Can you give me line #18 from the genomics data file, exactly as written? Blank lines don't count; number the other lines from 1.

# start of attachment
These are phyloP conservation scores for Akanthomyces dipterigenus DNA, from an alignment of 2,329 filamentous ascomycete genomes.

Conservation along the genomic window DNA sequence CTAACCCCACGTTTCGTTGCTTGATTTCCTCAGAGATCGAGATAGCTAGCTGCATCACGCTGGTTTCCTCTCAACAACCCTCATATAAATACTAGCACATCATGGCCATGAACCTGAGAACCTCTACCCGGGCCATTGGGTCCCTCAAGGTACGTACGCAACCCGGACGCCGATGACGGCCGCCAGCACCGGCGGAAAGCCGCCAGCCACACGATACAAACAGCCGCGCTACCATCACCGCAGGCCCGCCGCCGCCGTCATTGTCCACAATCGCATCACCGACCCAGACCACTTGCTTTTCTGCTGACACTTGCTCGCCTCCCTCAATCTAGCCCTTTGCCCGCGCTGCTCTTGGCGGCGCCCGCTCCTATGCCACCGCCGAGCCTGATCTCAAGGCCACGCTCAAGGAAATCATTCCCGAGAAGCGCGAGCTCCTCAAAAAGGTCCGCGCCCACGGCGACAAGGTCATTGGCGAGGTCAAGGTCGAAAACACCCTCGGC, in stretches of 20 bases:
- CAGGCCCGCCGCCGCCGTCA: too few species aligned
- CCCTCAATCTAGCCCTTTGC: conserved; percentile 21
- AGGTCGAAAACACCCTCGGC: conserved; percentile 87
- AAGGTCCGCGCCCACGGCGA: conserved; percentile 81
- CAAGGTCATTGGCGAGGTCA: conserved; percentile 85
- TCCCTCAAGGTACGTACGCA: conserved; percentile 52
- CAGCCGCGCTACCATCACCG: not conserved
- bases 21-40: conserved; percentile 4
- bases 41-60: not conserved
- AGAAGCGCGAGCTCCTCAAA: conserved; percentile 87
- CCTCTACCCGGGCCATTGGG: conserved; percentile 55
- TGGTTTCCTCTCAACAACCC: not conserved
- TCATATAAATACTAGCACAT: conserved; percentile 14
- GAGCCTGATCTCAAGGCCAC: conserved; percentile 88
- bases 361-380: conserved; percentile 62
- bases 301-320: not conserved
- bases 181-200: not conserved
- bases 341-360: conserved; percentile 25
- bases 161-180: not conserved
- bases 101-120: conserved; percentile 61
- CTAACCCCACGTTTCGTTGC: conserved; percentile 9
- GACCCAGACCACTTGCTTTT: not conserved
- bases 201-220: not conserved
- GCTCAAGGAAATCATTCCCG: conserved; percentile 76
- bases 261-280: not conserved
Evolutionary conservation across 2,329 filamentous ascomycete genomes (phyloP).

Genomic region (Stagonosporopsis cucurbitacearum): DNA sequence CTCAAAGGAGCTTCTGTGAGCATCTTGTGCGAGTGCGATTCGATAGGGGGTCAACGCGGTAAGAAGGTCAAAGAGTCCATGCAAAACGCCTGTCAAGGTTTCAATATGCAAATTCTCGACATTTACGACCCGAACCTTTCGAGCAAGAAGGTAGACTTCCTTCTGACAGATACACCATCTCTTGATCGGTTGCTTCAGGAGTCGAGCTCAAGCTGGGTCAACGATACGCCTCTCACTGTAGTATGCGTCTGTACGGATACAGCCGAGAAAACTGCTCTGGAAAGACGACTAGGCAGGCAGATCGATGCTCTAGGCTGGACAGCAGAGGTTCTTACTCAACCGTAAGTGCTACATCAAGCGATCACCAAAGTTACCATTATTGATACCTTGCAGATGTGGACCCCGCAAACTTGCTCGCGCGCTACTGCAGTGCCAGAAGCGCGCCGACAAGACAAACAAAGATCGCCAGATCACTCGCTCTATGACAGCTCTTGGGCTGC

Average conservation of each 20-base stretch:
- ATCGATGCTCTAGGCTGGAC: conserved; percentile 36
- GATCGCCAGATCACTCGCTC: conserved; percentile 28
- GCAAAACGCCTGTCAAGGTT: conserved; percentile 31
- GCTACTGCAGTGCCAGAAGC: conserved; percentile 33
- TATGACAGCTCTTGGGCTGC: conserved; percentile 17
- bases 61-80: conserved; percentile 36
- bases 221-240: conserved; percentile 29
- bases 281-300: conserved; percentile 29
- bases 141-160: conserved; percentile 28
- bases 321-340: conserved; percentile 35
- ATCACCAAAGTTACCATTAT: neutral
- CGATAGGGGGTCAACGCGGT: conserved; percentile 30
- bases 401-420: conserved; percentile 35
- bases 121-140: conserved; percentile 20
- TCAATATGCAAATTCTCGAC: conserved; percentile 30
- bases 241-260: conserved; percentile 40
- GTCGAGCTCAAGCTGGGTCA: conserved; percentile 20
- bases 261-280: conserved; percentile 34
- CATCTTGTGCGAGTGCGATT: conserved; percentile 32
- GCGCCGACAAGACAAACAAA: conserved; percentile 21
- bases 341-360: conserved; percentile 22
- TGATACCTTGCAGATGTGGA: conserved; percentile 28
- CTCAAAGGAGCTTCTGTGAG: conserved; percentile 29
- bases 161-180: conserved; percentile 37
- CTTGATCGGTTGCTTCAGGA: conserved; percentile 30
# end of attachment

- bases 301-320: not conserved